Opener 15
Amy Sillman: Third Person Singular

Amy Sillman is an uncompromising painter. The Brooklyn-based artist’s widely influential body of work has built on familiar formats such as landscape, portraiture, abstraction, and caricature, only to move past them, pushing these motifs and categories into new places. Since August 2006, Sillman has engaged a very traditional practice: drawing figures from life. Seventeen different couples, all of them close friends and peers, are depicted in black-ink drawings. Sillman deliberately places herself as the third person in a triangle, allowing for a distanced view while acknowledging her profound connection to her subjects. After the sessions, she makes further drawings, some memory-based, some analytical, and uses these as a template for an entirely new set of paintings. The details of the figures gradually drain of representation as the forms become more geometric and structural. On view for the first time, these drawings and paintings negotiate and complicate the intersections between abstraction and figuration.
The finished paintings are built from numerous layers, continuously erased, reworked, and covered over in sections. This process creates a sense of tension between areas of lightness and heaviness, and between barely visible outlines of body parts and architectural planes of color. Sillman is known for paintings that are personal and psychologically charged, full of humor and poignancy. She combines her emotional and tactile concerns with an intellectual investigation into the unique qualities of her medium. Ultimately, the new works in Third Person Singular present intimate feelings and anxieties in a formal abstract language.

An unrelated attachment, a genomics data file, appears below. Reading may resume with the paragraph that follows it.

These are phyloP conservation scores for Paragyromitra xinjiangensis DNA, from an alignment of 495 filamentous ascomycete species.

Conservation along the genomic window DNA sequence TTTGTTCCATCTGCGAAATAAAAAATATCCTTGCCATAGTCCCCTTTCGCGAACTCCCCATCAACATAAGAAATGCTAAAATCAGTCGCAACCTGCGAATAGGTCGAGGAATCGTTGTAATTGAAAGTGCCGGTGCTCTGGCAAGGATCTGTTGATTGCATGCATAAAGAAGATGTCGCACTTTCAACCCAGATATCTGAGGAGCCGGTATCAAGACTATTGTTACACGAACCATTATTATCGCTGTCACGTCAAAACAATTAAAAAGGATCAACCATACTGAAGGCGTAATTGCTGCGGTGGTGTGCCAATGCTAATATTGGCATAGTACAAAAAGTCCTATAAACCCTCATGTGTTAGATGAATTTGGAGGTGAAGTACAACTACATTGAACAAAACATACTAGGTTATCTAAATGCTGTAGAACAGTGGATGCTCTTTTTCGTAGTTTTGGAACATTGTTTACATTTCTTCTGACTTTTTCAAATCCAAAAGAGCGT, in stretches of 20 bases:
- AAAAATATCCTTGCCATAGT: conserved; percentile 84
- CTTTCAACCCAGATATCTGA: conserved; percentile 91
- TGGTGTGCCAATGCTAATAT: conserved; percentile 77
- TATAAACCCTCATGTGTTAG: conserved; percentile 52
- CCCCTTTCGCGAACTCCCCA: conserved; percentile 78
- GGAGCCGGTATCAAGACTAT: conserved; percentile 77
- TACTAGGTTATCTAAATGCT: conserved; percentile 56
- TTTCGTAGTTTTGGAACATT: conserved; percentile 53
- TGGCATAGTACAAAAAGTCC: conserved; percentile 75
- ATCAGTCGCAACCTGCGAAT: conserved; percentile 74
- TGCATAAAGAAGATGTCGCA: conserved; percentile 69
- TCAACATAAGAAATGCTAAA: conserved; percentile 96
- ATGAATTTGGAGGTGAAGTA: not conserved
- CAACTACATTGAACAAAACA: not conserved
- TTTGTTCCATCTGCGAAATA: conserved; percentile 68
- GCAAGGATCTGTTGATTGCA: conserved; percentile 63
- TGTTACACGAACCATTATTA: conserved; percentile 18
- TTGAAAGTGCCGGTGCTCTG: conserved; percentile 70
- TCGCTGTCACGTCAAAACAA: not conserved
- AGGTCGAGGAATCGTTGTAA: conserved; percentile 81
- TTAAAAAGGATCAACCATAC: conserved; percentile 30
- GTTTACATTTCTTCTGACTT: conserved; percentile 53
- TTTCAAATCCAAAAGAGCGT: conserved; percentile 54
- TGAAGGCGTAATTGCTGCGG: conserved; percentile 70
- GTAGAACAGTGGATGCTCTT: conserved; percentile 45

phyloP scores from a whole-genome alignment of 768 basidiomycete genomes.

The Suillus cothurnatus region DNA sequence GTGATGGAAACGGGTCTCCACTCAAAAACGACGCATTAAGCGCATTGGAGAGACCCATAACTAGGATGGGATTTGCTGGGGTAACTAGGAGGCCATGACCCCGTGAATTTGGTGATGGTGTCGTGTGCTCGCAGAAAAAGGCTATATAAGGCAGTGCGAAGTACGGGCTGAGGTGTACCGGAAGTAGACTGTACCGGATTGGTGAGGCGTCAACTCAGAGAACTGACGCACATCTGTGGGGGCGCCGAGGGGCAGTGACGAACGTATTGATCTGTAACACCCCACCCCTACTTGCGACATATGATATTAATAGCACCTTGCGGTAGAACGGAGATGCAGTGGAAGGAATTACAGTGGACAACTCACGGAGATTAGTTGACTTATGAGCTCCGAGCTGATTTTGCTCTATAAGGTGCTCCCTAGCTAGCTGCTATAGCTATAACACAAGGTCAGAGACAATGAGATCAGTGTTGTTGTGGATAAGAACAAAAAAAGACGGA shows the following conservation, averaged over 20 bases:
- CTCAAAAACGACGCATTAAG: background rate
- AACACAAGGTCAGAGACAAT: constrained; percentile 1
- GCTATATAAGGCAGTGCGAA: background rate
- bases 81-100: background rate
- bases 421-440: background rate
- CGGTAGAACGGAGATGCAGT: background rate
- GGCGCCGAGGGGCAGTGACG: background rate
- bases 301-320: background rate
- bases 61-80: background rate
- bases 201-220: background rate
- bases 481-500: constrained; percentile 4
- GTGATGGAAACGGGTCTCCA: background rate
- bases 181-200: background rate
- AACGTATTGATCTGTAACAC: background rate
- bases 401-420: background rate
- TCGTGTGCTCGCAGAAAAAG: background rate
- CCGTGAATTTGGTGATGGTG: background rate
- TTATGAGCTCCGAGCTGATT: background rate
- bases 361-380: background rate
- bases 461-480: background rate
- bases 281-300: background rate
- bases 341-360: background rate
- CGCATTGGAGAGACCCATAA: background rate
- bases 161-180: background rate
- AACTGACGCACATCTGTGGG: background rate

Exhibition Name
Opener 15
Amy Sillman: Third Person Singular
Exhibition Type
Opener Series
Solo Exhibitions
Wachenheim Gallery
Jul 19, 2008 - Jan 4, 2009
Opener 15: Amy Sillman: Third Person Singular is co-organized by The Frances Young Tang Teaching Museum and Art Gallery at Skidmore College and the Hirshhorn Museum and Sculpture Garden, Smithsonian Institution, by Ian Berry and Anne Ellegood, their respective curators.
Amy Sillman
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Sep 27, 2008, 5 PM
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